Diabetes can cause many changes to the hearing mechanisms, including:
- Damage to the nerves and blood vessels of the inner ear cause the most common type of hearing loss, termed sensorineural hearing loss. Although this type of hearing loss cannot usually be cured, most cases can be treated with hearing aids. Info on assistive devices and hearing aids.
- People with diabetes often have less keratin, a protein that lines the ear canal which can cause hearing loss.
- One branch of the eighth cranial nerve, which carries sound signals from the cochlea to the brainstem, may experience deterioration of the sheath that protects its nerve fibers (demyelination).
- The tissue in the ear canal can also degenerate, affecting hearing.
- The cochlea can experience a thickening of its walls or the loss of hair cells.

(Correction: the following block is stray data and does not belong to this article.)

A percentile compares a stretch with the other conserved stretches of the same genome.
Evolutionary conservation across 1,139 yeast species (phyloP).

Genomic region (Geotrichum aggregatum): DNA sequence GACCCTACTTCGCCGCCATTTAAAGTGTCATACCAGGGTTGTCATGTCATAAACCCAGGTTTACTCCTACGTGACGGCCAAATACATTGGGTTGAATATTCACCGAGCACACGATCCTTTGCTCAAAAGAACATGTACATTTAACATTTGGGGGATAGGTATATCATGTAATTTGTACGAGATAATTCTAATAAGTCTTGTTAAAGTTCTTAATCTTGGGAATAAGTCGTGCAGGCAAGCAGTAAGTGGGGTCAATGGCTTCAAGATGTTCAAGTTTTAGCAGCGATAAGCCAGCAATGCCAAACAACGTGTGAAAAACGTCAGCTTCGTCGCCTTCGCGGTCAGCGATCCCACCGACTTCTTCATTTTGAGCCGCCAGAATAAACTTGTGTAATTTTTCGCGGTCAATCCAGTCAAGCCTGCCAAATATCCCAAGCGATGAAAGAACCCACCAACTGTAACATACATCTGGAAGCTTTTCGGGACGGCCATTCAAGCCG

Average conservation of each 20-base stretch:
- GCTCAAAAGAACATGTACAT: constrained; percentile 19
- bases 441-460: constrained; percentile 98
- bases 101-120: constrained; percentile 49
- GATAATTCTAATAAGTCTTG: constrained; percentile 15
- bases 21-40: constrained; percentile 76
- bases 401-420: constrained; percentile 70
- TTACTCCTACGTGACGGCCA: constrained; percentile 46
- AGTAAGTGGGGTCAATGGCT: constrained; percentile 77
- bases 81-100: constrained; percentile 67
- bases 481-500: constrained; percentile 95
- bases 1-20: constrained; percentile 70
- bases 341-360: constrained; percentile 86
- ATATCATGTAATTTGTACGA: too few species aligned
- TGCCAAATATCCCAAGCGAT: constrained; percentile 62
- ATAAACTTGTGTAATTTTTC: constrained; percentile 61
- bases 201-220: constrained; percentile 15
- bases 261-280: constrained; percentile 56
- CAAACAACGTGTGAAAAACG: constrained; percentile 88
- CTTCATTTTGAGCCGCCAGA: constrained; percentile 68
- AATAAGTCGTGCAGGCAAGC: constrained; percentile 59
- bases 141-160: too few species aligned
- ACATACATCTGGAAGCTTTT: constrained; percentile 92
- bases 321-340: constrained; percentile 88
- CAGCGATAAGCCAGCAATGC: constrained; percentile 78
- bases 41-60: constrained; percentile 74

- Chemical changes may affect the nerves’ ability to carry sound signals. The capillaries of the inner ear can also be thickened, affecting the ability of the ear to carry sound signals.
- Diabetics are also more prone to get external and middle ear infections. Repeated or chronic ear infections can also result in hearing loss.
As diabetes is commonly an autoimmune disorder, autoimmune inner ear disease may also contribute to hearing loss. Autoimmune inner ear disease is progressive hearing loss and/or dizziness caused by antibodies or immune cells which are attacking the inner ear. A reduction in hearing is accompanied by tinnitus (ringing, hissing, roaring) which occurs over a few months, and abnormal blood tests for antibodies.
Of course sometimes the problem is just an earwax build-up and the individual may simply have a doctor remove the wax.
Due to the abundance of evidence linking hearing loss to diabetes, diabetics should get their hearing tested regularly in addition to maintaining good glucose control.